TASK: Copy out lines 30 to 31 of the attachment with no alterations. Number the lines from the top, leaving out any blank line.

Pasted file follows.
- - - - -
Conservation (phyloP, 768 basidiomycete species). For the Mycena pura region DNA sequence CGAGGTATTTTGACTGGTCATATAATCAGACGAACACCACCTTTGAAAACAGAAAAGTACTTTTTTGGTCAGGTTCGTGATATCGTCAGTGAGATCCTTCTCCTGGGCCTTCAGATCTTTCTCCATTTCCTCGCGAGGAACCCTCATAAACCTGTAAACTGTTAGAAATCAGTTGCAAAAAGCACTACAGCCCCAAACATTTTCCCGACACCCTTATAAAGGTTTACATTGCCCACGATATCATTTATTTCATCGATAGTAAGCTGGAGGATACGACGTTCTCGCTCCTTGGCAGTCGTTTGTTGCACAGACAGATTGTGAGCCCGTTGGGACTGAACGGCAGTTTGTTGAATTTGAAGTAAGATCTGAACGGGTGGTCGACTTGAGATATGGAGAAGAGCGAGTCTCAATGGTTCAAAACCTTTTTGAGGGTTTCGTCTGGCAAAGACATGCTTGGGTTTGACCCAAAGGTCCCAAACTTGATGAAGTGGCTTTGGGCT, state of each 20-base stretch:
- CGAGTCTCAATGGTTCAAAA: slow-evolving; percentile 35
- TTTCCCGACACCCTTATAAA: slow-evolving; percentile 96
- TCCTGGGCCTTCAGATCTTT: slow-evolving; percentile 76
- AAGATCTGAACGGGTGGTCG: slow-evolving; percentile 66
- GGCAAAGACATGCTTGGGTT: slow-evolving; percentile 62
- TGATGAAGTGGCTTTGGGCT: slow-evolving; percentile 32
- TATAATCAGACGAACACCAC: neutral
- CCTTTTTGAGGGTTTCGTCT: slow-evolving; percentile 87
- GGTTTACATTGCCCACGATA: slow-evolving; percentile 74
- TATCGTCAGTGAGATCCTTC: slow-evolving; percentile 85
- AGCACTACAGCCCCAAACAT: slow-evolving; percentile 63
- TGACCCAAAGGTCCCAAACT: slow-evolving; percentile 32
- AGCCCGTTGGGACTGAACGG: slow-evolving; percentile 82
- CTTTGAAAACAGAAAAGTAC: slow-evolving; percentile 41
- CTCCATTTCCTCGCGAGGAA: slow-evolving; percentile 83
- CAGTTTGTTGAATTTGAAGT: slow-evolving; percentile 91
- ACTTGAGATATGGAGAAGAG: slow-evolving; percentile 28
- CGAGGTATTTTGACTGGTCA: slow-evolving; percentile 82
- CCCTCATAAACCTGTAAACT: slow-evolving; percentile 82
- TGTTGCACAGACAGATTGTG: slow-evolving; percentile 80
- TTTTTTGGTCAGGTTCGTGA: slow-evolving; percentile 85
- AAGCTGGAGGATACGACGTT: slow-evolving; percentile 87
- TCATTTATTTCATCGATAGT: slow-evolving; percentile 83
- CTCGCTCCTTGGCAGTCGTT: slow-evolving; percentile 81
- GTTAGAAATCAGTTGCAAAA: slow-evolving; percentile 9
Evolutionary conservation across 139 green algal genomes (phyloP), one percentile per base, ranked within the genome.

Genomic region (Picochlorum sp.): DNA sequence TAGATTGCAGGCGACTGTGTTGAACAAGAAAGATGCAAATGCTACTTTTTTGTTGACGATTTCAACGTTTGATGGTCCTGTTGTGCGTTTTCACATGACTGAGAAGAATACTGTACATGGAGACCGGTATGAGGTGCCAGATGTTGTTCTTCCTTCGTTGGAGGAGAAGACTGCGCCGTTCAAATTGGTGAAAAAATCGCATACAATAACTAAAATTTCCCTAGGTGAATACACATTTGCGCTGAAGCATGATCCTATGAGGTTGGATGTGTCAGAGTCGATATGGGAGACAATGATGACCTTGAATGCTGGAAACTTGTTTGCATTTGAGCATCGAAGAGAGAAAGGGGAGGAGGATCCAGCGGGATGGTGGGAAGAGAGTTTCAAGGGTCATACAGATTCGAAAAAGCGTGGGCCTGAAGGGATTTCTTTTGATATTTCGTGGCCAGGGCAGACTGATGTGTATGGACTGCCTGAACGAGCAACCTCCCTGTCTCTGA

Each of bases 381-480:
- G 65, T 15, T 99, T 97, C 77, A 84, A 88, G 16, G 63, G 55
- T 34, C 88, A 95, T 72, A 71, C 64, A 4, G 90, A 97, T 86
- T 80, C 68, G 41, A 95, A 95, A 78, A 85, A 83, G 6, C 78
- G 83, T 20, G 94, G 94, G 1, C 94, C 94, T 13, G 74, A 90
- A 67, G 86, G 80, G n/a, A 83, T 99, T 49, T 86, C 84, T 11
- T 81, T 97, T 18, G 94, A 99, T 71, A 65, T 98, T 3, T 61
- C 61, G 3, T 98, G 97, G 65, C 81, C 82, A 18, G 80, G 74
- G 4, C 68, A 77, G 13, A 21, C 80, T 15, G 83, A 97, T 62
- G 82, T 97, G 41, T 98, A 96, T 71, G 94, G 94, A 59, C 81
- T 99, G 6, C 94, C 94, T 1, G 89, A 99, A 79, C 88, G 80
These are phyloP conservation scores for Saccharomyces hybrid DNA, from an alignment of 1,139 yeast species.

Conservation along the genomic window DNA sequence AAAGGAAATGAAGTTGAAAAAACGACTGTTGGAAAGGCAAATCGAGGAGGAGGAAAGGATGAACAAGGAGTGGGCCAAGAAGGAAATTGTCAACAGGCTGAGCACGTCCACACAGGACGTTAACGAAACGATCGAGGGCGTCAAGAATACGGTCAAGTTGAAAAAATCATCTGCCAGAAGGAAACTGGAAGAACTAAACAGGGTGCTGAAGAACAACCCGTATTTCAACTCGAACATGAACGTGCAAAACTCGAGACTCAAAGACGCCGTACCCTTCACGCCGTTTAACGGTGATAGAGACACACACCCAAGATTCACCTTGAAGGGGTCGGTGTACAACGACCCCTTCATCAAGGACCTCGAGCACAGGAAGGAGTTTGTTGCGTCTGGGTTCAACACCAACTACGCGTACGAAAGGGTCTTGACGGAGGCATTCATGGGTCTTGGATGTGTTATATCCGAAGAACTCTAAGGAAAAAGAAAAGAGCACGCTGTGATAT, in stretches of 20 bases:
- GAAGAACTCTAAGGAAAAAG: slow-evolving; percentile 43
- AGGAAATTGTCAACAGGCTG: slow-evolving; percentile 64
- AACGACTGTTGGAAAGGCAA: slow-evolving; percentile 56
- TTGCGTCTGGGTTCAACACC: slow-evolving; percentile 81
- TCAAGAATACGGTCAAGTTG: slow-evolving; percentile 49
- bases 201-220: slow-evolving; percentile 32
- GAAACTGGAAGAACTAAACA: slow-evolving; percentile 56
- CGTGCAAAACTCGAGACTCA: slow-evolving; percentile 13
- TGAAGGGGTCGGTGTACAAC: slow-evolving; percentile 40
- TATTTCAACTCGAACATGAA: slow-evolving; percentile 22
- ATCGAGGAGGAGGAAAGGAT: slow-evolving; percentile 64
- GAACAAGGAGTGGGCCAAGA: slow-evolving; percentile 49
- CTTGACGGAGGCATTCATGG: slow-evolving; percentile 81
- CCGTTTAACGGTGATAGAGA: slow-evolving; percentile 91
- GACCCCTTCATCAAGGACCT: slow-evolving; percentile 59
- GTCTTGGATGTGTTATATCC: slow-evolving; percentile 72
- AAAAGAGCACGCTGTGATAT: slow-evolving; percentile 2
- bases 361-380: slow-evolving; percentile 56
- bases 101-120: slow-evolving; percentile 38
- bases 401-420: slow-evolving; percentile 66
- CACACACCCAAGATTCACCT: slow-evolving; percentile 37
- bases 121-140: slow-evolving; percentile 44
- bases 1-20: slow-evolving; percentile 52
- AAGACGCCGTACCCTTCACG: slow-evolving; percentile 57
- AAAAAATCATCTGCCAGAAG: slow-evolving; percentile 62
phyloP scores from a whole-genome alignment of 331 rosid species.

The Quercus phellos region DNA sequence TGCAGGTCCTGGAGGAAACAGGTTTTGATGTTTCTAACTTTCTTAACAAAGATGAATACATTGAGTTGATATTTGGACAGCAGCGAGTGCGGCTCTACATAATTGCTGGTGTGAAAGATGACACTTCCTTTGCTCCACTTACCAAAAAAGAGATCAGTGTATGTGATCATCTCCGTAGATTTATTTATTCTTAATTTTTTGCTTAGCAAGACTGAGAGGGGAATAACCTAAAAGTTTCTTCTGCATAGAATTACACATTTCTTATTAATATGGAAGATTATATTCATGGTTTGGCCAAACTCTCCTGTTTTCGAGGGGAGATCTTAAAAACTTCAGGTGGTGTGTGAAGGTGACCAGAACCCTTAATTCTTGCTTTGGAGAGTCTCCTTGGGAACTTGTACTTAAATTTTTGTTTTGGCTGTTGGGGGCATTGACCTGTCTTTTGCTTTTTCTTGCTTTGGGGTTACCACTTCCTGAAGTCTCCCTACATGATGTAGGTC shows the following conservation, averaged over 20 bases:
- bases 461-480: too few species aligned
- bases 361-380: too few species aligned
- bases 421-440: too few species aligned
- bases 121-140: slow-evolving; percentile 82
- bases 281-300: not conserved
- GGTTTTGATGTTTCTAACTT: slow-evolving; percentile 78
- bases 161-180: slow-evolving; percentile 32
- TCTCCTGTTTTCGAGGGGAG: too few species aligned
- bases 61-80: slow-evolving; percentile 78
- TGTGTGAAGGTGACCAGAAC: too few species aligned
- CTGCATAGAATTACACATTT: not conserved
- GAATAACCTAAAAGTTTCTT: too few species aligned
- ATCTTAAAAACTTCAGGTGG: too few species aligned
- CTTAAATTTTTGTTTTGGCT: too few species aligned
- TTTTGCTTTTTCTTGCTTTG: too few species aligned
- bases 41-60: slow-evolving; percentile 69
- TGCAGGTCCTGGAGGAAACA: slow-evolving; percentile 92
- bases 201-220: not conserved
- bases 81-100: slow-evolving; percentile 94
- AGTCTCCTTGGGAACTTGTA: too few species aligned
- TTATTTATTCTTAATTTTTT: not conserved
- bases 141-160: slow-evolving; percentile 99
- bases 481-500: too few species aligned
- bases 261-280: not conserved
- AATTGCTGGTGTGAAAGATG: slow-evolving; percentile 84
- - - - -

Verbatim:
- G 65, T 15, T 99, T 97, C 77, A 84, A 88, G 16, G 63, G 55
- T 34, C 88, A 95, T 72, A 71, C 64, A 4, G 90, A 97, T 86